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Chronicles of a sit-in: Day 8

In which our man in Tahrir sees resistance root the sit-in to the square

Yassin Gaber , Sunday 17 Jul 2011
Tahrir protesters
Egyptian protesters are seen at their tent, at Tahrir Square, the focal point of the Egyptian uprising, in Cairo, Egypt, Sunday, July 17, 2011.(AP Photo/Amr Nabil)
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Day eight – Saturday (16/7):

Tahrir Square on Saturday evening bustled with people. The consensus among those present was that numbers had surpassed those of Friday evening. Near the Talaat Harb Street entrance, the Wafd Party stage had come down and the neighbouring Nasserist stage moved in to take its place. A few metres away, the Revolutionary Artists Coalition were close to completing their Tahrir mural. Artists, paint brushes in hand, leaned over several panels as onlookers held their camera phones aloft, eager to capture every moment.

It was an isolated moment of permanence. If one can call it thus. For it surely was a transient piece of expression, to be captured in high definition, only then to be washed away by whatever fate awaited this corner of the street. Nevertheless, the mural was establishing a permanence. Tahrir's revolutionary settlement was now possessed of its own culture, ideas and ideologies. A political will was finding its voice in the strokes of each painter's brush. Tahrir's resolute vision of a future was slowly materialising, digging its feet into the concrete. The clock could not be turned back on this social and political evolution.

The square's many different forms of expression represented well the diverse social and economic backgrounds of its inhabitants. Elsewhere, a boy stood on a newly erected stage, struggling to remember the lines he was evidently told to memorise. He recited a joke about ousted president Hosni Mubarak's absurd fiscal fortune, drawing laughter from the small crowd. The culture of resistance was still in the child's voice much as it was in the mural.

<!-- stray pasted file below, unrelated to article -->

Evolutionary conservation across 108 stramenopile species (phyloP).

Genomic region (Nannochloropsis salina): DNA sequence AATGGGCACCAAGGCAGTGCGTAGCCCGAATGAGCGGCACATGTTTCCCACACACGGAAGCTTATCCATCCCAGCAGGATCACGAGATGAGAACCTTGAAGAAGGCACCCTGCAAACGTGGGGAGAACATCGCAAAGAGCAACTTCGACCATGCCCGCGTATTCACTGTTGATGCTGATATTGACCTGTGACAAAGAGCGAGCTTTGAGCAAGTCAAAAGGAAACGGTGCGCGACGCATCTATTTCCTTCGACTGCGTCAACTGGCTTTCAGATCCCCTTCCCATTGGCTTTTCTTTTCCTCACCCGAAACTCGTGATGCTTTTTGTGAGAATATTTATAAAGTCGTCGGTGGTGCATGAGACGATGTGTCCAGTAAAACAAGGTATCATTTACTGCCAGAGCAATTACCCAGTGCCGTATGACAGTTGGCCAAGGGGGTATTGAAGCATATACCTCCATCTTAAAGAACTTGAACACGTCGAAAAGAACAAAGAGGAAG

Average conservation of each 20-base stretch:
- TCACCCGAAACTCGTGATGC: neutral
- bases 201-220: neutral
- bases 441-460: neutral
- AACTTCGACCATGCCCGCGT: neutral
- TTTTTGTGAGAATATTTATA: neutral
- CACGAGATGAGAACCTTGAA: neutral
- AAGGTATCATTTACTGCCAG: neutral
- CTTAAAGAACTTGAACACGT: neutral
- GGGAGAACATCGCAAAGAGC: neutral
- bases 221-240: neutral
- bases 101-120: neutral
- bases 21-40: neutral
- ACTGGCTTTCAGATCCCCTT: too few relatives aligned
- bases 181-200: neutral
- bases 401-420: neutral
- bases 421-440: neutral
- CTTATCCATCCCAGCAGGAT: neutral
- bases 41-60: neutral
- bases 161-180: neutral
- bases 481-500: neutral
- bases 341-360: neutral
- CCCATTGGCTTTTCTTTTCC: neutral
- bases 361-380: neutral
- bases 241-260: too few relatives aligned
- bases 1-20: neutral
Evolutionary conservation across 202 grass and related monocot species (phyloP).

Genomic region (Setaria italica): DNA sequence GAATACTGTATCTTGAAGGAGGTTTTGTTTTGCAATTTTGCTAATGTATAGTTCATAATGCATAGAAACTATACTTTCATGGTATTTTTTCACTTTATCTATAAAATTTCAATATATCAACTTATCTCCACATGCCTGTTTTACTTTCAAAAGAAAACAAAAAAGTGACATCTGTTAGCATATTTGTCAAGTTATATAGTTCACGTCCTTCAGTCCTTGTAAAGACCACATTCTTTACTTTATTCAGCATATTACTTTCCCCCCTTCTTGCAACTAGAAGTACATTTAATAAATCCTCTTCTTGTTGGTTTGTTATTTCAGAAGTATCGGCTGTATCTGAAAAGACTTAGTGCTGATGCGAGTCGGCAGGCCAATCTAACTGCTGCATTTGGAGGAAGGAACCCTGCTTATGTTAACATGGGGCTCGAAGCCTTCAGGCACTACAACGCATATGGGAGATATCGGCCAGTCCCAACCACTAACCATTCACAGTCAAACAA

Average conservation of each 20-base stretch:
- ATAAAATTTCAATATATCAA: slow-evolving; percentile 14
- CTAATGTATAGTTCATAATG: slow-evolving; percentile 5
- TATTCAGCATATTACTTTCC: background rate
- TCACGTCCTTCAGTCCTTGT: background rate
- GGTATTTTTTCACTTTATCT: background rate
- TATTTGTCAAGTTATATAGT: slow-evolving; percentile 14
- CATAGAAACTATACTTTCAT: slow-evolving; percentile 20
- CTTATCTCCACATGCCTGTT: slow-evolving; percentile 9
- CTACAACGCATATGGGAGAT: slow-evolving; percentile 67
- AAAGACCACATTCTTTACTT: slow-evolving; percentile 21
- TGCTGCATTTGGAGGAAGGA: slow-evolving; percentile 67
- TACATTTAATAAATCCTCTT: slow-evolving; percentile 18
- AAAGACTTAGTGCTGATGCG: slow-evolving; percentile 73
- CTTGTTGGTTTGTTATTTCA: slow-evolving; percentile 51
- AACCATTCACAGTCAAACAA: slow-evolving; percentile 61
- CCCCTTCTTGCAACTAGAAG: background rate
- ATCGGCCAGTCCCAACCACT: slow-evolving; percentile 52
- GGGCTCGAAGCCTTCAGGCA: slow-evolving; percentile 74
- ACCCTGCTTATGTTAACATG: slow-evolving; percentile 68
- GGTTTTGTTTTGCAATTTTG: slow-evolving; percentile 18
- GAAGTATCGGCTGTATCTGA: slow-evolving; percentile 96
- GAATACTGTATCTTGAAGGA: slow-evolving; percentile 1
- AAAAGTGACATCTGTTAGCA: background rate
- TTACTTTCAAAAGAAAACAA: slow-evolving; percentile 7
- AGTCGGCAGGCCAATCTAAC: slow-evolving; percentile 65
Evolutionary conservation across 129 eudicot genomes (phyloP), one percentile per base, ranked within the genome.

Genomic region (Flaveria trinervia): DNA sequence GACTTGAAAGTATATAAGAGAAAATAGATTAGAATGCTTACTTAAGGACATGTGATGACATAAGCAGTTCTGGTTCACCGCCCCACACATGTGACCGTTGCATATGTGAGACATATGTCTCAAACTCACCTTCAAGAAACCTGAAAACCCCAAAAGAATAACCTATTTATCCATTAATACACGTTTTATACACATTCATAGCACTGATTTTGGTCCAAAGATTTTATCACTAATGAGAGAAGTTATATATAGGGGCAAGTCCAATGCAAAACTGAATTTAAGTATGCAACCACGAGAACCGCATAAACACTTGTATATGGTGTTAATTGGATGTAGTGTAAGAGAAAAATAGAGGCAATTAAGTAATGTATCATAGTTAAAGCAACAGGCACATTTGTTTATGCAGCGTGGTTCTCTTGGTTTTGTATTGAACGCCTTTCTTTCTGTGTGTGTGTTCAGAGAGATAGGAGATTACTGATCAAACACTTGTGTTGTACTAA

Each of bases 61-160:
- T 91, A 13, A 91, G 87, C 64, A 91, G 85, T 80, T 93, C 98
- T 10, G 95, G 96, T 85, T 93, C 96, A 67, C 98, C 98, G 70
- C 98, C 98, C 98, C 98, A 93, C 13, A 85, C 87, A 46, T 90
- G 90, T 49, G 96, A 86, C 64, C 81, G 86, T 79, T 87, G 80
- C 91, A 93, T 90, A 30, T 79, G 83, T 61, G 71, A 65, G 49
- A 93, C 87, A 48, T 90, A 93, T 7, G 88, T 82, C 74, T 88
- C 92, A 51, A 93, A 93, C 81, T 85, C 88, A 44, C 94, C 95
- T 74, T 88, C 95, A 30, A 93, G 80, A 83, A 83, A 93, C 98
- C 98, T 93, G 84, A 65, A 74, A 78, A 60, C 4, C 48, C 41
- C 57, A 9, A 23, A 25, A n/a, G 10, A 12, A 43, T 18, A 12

AFTER TWO FRIDAY'S OF PROTEST, the occupied square seemed more settled in its rhythm. The walk through the roundabout and back to the encampment had become routine. Carefully weaving through the ropes which anchored the tents into the soil, I walked past the Egyptian Social Democratic Party's camp and the revolutionary press tent. Ahead stood a small encampment of Suez protesters with their symbolic blue flag unfurled and even further up was Tahrir's very own book shop, fittingly named Tahrir Books.

Talk in the camp was more subdued than usual. Some spoke of the day's news, mentioning the human rights groups and their calls for better treatment of thugs within the square. The report had sparked a short spat on Twitter earlier. The media had run a few stories over the past week on the harsh treatment of thugs and other alleged criminals caught within the square. As with each press release, protesters feared for the square's image. Certain parties felt dismay at the scandals, fearing the purity of the movement would be sullied, while others hoped that any such scandal might push Tahrir's occupants to alter their methods.

Conversation proceeded in such a manner for some time, until one of the camp's activists announced the release of a new military statement. Shushing everyone, as she was wont to do, she began reading the statement aloud. There were those who giggled, those who chose to feign disregard and those who listened, muttering reproof. Nothing had changed. The military had stated its belief in the right to demonstrate but refused to abrogate the use of military trials. An announcement from the Youth for Justice and Freedom stage stirred some of the campers.

Two of the hunger strike demonstrators were saying a few words on their meeting with the military council. A few of us went to listen. It was a short but defiant statement. The military had offered them nothing. Military trials were to continue and so, therefore, would the protester's hunger strike.

IT WAS BUSINESS AS USUAL IN TAHRIR. Resistance was palpable. The day had brought with it a series of setbacks. Word of the military's forced dispersion of sit-ins in Tanta and Luxor had created a stir among the revolutionary settlers, but a stroll through the square on Saturday evening did not give me or anyone around me cause to be disheartened. No, it was anything but disheartening. Everything, from the usual group of criminals being marched off; to the recurrent sight of protesters marching and chanting round the square; to the small squabbles here and there; to the protesters sitting round their tents deep in conversation; to the revolutionary artists reclaiming public space suggested an immutable reality.

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